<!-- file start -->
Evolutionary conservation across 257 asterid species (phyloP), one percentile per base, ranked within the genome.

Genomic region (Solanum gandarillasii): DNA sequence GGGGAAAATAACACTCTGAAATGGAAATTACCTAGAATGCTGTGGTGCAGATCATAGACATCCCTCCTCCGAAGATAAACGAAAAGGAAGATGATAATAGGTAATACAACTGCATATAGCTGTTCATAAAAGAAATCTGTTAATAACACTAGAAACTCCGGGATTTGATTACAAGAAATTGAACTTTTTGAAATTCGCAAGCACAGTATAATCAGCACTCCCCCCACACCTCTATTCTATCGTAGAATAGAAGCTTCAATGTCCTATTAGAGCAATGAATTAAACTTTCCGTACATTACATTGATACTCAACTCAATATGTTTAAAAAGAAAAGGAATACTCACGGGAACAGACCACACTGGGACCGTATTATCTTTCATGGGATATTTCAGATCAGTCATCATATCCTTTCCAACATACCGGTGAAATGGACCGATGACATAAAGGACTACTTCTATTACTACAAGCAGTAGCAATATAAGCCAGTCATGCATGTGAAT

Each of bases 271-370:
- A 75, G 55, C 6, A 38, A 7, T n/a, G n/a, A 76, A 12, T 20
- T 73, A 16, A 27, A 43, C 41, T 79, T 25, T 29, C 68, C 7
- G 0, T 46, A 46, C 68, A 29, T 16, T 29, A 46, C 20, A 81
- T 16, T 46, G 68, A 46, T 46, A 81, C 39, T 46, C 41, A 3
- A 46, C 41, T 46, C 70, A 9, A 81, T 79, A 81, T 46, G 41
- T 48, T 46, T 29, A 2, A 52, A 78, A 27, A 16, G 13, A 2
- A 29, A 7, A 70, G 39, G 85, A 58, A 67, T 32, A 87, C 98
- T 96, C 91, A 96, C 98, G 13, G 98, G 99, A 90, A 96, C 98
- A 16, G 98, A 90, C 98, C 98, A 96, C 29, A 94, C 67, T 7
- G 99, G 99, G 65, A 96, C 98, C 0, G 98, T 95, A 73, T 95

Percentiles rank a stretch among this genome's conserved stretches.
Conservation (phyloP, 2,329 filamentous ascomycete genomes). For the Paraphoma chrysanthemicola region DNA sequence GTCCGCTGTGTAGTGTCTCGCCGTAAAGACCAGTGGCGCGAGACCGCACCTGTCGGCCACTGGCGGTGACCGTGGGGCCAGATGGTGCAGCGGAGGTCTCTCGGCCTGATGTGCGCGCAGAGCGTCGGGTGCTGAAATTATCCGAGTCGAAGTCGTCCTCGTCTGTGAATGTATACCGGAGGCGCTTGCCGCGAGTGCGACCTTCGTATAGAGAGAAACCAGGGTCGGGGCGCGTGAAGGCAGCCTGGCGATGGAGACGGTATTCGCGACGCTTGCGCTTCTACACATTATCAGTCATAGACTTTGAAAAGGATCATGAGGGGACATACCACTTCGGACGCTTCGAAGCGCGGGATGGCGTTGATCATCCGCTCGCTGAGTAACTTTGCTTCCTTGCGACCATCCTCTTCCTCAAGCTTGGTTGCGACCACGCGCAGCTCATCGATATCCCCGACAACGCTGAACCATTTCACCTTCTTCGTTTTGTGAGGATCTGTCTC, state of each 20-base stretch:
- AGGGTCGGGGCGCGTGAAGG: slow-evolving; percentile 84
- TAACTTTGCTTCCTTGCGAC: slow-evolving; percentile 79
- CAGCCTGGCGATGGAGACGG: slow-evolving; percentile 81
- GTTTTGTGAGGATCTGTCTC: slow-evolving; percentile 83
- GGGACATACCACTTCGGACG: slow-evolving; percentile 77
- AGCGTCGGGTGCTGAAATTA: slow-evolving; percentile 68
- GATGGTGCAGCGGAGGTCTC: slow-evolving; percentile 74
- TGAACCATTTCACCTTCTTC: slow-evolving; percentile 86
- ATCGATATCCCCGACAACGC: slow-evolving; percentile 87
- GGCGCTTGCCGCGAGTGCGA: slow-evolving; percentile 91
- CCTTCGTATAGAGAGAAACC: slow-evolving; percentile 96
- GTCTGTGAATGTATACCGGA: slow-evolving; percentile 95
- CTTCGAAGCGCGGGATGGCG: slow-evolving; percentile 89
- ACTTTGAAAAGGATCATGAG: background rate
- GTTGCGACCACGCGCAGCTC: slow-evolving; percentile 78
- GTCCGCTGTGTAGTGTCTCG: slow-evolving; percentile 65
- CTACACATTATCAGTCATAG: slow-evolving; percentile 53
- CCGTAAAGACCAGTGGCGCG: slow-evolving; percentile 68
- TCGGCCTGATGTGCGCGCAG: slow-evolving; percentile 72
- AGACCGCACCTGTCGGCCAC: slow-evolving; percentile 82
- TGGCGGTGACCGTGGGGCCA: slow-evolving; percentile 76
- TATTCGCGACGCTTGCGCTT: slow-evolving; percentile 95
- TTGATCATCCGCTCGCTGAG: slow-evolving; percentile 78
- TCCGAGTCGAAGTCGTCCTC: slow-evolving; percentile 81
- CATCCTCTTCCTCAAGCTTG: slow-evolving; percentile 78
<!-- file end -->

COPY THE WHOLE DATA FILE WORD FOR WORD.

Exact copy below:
Evolutionary conservation across 257 asterid species (phyloP), one percentile per base, ranked within the genome.

Genomic region (Solanum gandarillasii): DNA sequence GGGGAAAATAACACTCTGAAATGGAAATTACCTAGAATGCTGTGGTGCAGATCATAGACATCCCTCCTCCGAAGATAAACGAAAAGGAAGATGATAATAGGTAATACAACTGCATATAGCTGTTCATAAAAGAAATCTGTTAATAACACTAGAAACTCCGGGATTTGATTACAAGAAATTGAACTTTTTGAAATTCGCAAGCACAGTATAATCAGCACTCCCCCCACACCTCTATTCTATCGTAGAATAGAAGCTTCAATGTCCTATTAGAGCAATGAATTAAACTTTCCGTACATTACATTGATACTCAACTCAATATGTTTAAAAAGAAAAGGAATACTCACGGGAACAGACCACACTGGGACCGTATTATCTTTCATGGGATATTTCAGATCAGTCATCATATCCTTTCCAACATACCGGTGAAATGGACCGATGACATAAAGGACTACTTCTATTACTACAAGCAGTAGCAATATAAGCCAGTCATGCATGTGAAT

Each of bases 271-370:
- A 75, G 55, C 6, A 38, A 7, T n/a, G n/a, A 76, A 12, T 20
- T 73, A 16, A 27, A 43, C 41, T 79, T 25, T 29, C 68, C 7
- G 0, T 46, A 46, C 68, A 29, T 16, T 29, A 46, C 20, A 81
- T 16, T 46, G 68, A 46, T 46, A 81, C 39, T 46, C 41, A 3
- A 46, C 41, T 46, C 70, A 9, A 81, T 79, A 81, T 46, G 41
- T 48, T 46, T 29, A 2, A 52, A 78, A 27, A 16, G 13, A 2
- A 29, A 7, A 70, G 39, G 85, A 58, A 67, T 32, A 87, C 98
- T 96, C 91, A 96, C 98, G 13, G 98, G 99, A 90, A 96, C 98
- A 16, G 98, A 90, C 98, C 98, A 96, C 29, A 94, C 67, T 7
- G 99, G 99, G 65, A 96, C 98, C 0, G 98, T 95, A 73, T 95

Percentiles rank a stretch among this genome's conserved stretches.
Conservation (phyloP, 2,329 filamentous ascomycete genomes). For the Paraphoma chrysanthemicola region DNA sequence GTCCGCTGTGTAGTGTCTCGCCGTAAAGACCAGTGGCGCGAGACCGCACCTGTCGGCCACTGGCGGTGACCGTGGGGCCAGATGGTGCAGCGGAGGTCTCTCGGCCTGATGTGCGCGCAGAGCGTCGGGTGCTGAAATTATCCGAGTCGAAGTCGTCCTCGTCTGTGAATGTATACCGGAGGCGCTTGCCGCGAGTGCGACCTTCGTATAGAGAGAAACCAGGGTCGGGGCGCGTGAAGGCAGCCTGGCGATGGAGACGGTATTCGCGACGCTTGCGCTTCTACACATTATCAGTCATAGACTTTGAAAAGGATCATGAGGGGACATACCACTTCGGACGCTTCGAAGCGCGGGATGGCGTTGATCATCCGCTCGCTGAGTAACTTTGCTTCCTTGCGACCATCCTCTTCCTCAAGCTTGGTTGCGACCACGCGCAGCTCATCGATATCCCCGACAACGCTGAACCATTTCACCTTCTTCGTTTTGTGAGGATCTGTCTC, state of each 20-base stretch:
- AGGGTCGGGGCGCGTGAAGG: slow-evolving; percentile 84
- TAACTTTGCTTCCTTGCGAC: slow-evolving; percentile 79
- CAGCCTGGCGATGGAGACGG: slow-evolving; percentile 81
- GTTTTGTGAGGATCTGTCTC: slow-evolving; percentile 83
- GGGACATACCACTTCGGACG: slow-evolving; percentile 77
- AGCGTCGGGTGCTGAAATTA: slow-evolving; percentile 68
- GATGGTGCAGCGGAGGTCTC: slow-evolving; percentile 74
- TGAACCATTTCACCTTCTTC: slow-evolving; percentile 86
- ATCGATATCCCCGACAACGC: slow-evolving; percentile 87
- GGCGCTTGCCGCGAGTGCGA: slow-evolving; percentile 91
- CCTTCGTATAGAGAGAAACC: slow-evolving; percentile 96
- GTCTGTGAATGTATACCGGA: slow-evolving; percentile 95
- CTTCGAAGCGCGGGATGGCG: slow-evolving; percentile 89
- ACTTTGAAAAGGATCATGAG: background rate
- GTTGCGACCACGCGCAGCTC: slow-evolving; percentile 78
- GTCCGCTGTGTAGTGTCTCG: slow-evolving; percentile 65
- CTACACATTATCAGTCATAG: slow-evolving; percentile 53
- CCGTAAAGACCAGTGGCGCG: slow-evolving; percentile 68
- TCGGCCTGATGTGCGCGCAG: slow-evolving; percentile 72
- AGACCGCACCTGTCGGCCAC: slow-evolving; percentile 82
- TGGCGGTGACCGTGGGGCCA: slow-evolving; percentile 76
- TATTCGCGACGCTTGCGCTT: slow-evolving; percentile 95
- TTGATCATCCGCTCGCTGAG: slow-evolving; percentile 78
- TCCGAGTCGAAGTCGTCCTC: slow-evolving; percentile 81
- CATCCTCTTCCTCAAGCTTG: slow-evolving; percentile 78